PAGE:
Senate debates

Tuesday, 3 August 2021


Australian National Audit Office; Consideration

5:10 pm

Photo of Janet RiceJanet Rice (Victoria, Australian Greens) Share this | Hansard source

[by video link] I wish to speak to Auditor-General report No.47 2020-21: performance audit: administration of commuter car park projects within the urban congestion fund. This is the report that the ANAO has done in regard to the spending of money from the Urban Congestion Fund for commuter car parks. Before I speak about the political corruption involved in this rort, which was made very clear in this report, I want to start by talking about the appalling waste of public funds that we're talking about overall. We're talking about spending hundreds of millions of dollars building car parks on the total pretence that this will address urban congestion. Urban congestion is a real problem and for the sake of livable cities it needs to be addressed, but there are so many flaws in the government's approach to tackling it.

This is the first layer of corruption that this government has presided over. I want to cover this in some detail because most of the commentary so far on the rorting of this program and how it has been pork-barrelling focused on marginal and targeted seats has just accepted that building car parks is a valuable way of tackling urban congestion. But the only tangible evidence that the department of infrastructure was able to provide to us as to why they thought building car parks would address urban congestion was an Infrastructure Australia paper from 2018. Even though they referenced that paper, the analysis in it did not give them the justification that they needed. Basically, Infrastructure Australia said that building car parks at outer suburban stations which serve low-density regions could be useful but that we should also improve other public transport access to stations—commuter bus services, walking and cycling, making it easier for people to drop people off—rather than building expensive car parks as the first option.

There are huge problems in getting more people on trains by building more car parks. Station parking very often gets filled very quickly—by about seven o'clock in the morning—and often it's local workers and tradies who fill the spaces rather than people catching the trains. Parking is horrendously expensive to build and is a massive waste of valuable space close to stations. You just cannot provide enough car parking for the thousands of people—or tens of thousands of people—who will be catching trains from a railway station each day. Feeder bus services, which I mention, are much more effective.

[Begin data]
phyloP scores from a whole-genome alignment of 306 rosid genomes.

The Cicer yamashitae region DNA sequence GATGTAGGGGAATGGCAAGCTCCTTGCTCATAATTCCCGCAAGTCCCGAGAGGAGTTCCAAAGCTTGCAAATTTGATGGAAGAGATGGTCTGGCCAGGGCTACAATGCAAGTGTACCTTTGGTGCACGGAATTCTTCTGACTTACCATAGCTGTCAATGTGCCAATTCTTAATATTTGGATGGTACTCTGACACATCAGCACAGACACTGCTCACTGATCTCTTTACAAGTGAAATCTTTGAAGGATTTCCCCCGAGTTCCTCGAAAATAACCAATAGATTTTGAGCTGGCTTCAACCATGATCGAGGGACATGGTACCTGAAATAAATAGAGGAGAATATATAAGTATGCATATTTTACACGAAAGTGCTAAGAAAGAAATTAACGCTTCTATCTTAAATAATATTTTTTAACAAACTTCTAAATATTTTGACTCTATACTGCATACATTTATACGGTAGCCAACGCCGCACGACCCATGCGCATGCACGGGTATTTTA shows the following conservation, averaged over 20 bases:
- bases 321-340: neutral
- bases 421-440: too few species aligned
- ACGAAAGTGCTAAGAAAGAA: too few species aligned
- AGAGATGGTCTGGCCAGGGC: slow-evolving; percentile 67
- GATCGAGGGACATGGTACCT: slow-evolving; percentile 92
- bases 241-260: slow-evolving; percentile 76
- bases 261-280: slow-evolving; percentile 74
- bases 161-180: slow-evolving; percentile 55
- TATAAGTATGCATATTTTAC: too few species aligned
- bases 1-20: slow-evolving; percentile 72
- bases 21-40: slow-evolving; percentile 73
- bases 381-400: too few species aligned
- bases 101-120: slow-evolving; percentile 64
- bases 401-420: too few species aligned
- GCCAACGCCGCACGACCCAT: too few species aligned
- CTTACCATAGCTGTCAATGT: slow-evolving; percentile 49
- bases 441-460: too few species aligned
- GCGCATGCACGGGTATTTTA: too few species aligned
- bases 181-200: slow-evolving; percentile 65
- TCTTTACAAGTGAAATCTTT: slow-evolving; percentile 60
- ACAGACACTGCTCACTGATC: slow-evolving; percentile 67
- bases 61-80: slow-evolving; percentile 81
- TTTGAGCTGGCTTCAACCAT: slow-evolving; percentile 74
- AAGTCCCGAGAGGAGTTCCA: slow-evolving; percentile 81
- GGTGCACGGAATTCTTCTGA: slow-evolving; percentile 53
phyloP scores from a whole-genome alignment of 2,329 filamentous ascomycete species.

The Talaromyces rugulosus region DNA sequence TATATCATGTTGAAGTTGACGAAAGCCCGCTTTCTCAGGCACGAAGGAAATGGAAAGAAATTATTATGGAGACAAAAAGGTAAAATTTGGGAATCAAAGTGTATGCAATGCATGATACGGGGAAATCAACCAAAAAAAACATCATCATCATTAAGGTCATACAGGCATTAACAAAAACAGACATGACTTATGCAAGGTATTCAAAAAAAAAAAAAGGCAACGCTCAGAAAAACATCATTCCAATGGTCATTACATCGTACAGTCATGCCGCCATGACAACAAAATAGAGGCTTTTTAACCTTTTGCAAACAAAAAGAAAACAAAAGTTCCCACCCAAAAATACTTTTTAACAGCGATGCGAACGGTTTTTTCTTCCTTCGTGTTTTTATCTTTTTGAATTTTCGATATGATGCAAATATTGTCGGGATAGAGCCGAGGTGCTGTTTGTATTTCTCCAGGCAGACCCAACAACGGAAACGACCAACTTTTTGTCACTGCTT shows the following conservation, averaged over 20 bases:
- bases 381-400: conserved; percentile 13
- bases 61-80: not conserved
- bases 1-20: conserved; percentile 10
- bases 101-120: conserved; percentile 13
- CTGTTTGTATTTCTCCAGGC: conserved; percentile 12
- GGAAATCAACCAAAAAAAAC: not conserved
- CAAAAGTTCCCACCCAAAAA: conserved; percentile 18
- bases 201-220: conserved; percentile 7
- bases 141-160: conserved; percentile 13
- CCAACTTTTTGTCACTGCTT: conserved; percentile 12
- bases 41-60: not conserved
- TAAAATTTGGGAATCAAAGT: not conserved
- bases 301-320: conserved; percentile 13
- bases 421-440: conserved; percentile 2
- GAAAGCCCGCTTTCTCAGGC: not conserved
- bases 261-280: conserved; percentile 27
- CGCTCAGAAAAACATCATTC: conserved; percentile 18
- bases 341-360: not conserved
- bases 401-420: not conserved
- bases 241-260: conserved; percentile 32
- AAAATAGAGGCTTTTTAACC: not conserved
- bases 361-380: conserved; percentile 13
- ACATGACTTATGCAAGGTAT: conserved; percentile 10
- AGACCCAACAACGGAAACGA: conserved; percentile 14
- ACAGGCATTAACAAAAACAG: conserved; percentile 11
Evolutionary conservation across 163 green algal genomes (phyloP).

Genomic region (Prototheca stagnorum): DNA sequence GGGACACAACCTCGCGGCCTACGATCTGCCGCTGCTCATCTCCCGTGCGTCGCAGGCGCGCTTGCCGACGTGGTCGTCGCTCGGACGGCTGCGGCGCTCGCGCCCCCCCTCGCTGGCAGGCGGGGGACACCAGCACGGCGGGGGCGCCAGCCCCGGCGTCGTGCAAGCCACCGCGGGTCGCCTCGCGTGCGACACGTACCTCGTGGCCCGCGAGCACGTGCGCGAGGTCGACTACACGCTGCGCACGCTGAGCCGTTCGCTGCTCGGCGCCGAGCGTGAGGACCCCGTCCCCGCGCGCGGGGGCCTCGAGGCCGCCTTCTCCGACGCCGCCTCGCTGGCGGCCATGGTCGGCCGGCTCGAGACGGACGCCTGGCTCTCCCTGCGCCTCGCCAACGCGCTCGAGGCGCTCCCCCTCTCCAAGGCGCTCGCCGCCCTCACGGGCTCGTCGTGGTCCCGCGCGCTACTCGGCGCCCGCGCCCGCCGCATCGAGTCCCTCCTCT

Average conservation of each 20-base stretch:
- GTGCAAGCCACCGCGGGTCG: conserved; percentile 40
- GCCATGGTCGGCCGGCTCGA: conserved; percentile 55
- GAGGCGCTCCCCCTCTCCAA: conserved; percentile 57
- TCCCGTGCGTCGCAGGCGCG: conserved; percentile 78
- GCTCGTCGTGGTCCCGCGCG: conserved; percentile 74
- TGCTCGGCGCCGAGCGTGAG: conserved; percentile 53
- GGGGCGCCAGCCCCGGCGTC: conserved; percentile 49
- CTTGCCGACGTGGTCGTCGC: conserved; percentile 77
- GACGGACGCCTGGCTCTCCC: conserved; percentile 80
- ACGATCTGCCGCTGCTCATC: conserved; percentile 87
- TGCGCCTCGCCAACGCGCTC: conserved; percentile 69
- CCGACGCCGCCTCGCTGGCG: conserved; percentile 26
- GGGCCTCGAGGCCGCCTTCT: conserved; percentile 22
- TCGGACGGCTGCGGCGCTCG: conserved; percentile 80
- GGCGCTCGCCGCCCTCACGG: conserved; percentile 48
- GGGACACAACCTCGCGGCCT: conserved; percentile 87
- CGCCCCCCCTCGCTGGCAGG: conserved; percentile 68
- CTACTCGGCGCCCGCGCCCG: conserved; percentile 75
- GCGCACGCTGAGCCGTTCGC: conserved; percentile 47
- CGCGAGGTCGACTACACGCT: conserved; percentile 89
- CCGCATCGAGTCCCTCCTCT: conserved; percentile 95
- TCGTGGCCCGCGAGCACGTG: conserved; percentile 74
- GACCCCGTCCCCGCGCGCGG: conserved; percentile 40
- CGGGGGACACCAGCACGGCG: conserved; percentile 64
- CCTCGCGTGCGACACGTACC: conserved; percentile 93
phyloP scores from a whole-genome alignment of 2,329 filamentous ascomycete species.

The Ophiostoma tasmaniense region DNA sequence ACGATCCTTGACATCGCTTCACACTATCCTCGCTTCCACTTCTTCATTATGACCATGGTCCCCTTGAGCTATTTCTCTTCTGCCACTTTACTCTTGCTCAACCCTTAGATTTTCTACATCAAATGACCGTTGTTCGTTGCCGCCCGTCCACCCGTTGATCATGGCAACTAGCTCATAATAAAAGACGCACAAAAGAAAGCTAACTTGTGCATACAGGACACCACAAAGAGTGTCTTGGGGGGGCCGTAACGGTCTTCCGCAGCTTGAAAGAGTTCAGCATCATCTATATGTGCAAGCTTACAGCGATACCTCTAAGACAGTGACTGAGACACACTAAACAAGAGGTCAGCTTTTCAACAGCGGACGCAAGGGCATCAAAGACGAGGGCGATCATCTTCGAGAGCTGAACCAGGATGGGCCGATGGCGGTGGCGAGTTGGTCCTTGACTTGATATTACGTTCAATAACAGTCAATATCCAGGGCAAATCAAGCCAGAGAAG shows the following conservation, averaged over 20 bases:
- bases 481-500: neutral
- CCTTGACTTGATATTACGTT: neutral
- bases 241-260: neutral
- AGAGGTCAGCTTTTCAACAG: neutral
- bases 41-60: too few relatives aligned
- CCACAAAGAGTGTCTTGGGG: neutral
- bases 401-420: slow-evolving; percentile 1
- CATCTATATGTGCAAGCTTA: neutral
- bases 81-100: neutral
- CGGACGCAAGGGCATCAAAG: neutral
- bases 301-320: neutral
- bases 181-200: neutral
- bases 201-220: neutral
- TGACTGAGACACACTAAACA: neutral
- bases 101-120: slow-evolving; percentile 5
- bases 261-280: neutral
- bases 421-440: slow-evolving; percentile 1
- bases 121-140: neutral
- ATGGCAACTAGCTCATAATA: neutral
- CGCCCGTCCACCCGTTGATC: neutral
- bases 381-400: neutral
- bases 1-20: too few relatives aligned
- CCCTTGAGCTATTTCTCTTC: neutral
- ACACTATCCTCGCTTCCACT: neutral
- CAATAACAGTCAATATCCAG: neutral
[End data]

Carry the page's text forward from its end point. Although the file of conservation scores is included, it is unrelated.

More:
In Victoria, where the majority of these car parks are proposed to be built, car parking is not discussed by the Victorian government's strategic transport planning, the 2012 rail development plan for Melbourne or the Department of Transport's 2019 strategic plan. Basically, this federal government ignored state priorities in creating this rort. Other options that should be considered are active transport, improving public transport, more bike paths, more walking paths and more end-of-trip facilities for bikes. We need to make it genuinely easy for people to get to the station in ways that are non-polluting and that don't require hundreds of thousands of dollars—or millions of dollars, which is required to build these car parks.

The department of infrastructure justified building these car parks by saying, 'We did a benefit-cost ratio analysis and it was all positive.' But if you look at the benefit-cost ratio that they did, it was absolutely dodgy. It was an absolutely appallingly weak piece of analysis. The entire basis of their analysis was that there was a broadbrush, generic assumption that removing vehicles would have an incredibly high value per kilometre for other cars travelling on the roads. If you have awful assumptions, you end up with awful analysis—garbage in, garbage out. The benefit-cost ratio is wildly inadequate for a program worth $650 million. I undertook much better transport planning work when I was a strategic planner at the City of Hume before I was in the Senate. So that's the first rort. Rather than doing good policies, this government insisted on building car parks that are hugely problematic, ineffective and wasteful.

Now let me just quickly address the second layer of corruption. This whole program started with a wish list of 20 electorates, and then the list expanded. So, right from the start, the rort was baked in. This was pork-barrelling. This was determining where money was being spent on the basis of buying votes rather than good public policy. It was purely about putting projects in marginal electorates. It was run out of the minister's office, with the knowledge and cooperation of the Prime Minister's office. The sheer outrageous audacity of this corruption is incredible. This isn't just a small bit of corruption. This is corruption. This is an appalling waste of public money, and the Senate needs to consider its consideration.


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